Beginning in the 1950s, Wabanaki people, often led by those who had fought for the United States in wars starting in the 1940s, began a new era of diplomacy and attempts at asserting our Nationhood and responsibilities to our places. Sometimes, this took the form of traveling, making speeches, writing letters to state, national, and international authorities, and sometimes this took the form of open protest along major roadways and riverways in the form of more direct methods. These displays of Wabanaki diplomacy and political action have strong echoes with Wabanaki diplomats from the eighteenth century documented in the Proprietor records—Loron Sagouarroab and his shuttle diplomacy that made the 1725 Dummer’s Treaty and peace (for a while, anyway—until the English issued scalp bounties starting in 1740s and 1750s) possible; Pere Pole, a Revolutionary War veteran, and his attempts at protecting the Sandy River; and Polin, in his attempts at protecting the Presumpscot River, both through diplomacy and more direct dissent. These diplomacies and direct actions in the last six decades have led to some significant change such as federal recognition of Wabanaki Nations in Maine: Penobscot and Passamaquoddys in the 1970s, Houlton Band of Maliseet Indians in 1980, and Mi’kmaq Nation in 1991; the Maine Indian Claims Settlement Act of 1980; and recent legislative victories during 2021-2022 supporting Passamaquoddy clean water and Wabanaki economic interests in the gaming industry.

Self Determination

What strikes me as similar between the past and contemporary times is not only that we—as Wabanaki people—have always been making our own history, but that settlers have never fully recognized our self-determination or really trusted us with it. In 2022, I see the Federal government, much like the distant proprietors of 17th and 18th centuries, as primarily fighting to preserve its control over its own interests. This control sometimes overlaps with Indigenous people, as they are the holders of original agreements that colonizers often benefit from such as deeds and treaties, the foundations for federal law and authority. This reminds me of events detailed in Saxine’s Properties of Empire (2019) where the General Court in Boston sided with the Penobscots in the 1730s, against local settlers, because of Dummer’s Treaty. This is like the outcome of the Passamaquoddy v. Morton case from 1975, which forced the Federal government into protecting Wabanaki land interests in what is now Maine, and led to the Maine Indian Claims Settlement Act of 1980.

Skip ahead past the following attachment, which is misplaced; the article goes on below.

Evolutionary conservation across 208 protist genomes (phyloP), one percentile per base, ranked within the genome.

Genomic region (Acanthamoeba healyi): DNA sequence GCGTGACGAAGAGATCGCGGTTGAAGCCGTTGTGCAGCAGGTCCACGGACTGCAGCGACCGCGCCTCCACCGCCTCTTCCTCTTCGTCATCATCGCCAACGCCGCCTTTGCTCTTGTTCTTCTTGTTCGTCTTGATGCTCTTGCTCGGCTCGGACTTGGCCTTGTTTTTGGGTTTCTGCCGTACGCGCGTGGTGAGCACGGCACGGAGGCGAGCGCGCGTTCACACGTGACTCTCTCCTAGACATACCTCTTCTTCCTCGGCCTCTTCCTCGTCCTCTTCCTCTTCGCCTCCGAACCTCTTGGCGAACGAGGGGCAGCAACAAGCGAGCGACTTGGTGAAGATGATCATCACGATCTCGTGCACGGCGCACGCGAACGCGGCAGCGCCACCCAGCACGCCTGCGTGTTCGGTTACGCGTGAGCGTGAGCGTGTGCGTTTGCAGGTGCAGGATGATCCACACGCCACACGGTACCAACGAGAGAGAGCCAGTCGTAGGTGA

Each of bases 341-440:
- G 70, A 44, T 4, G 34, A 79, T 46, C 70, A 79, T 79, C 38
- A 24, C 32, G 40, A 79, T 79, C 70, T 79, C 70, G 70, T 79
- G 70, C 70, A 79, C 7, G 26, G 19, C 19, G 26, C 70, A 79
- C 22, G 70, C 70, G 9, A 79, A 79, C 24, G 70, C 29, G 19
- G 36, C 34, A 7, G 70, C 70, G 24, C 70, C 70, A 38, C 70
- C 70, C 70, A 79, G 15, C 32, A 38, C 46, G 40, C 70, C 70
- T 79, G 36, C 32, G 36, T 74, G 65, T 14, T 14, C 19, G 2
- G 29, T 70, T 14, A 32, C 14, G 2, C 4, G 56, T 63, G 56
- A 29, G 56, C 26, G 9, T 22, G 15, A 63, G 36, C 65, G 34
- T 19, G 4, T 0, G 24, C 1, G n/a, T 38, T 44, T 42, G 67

Today, the State of Maine is much like the local settlers from long ago—fighting both Federal authority over their lands (although the state, like the local settlers, would not be there but for the distant authorities), and Indigenous controls guaranteed in early agreements and laws that hold sway over local and state authority. In the 1970s, to make clear they did not want a 'nation within a nation,' leaders across all political spectrums ran on platforms decrying, much like the “liberty men” of old, any possible settlement related to the illegal taking of Wabanaki lands by the states of Massachusetts and Maine after the 1790 Federal Non-Intercourse Act, making treaties the purview of the Federal government only. In some ways—those politicos won—the Maine Indian Claims Settlement Act was signed into law without a single dollar from the State of Maine (even though they had taken, time and again, from the Tribal funds they were 'managing' for 150 years), and with a diminishment of Tribal sovereignty based on clauses in the Act treating tribes as 'municipalities.'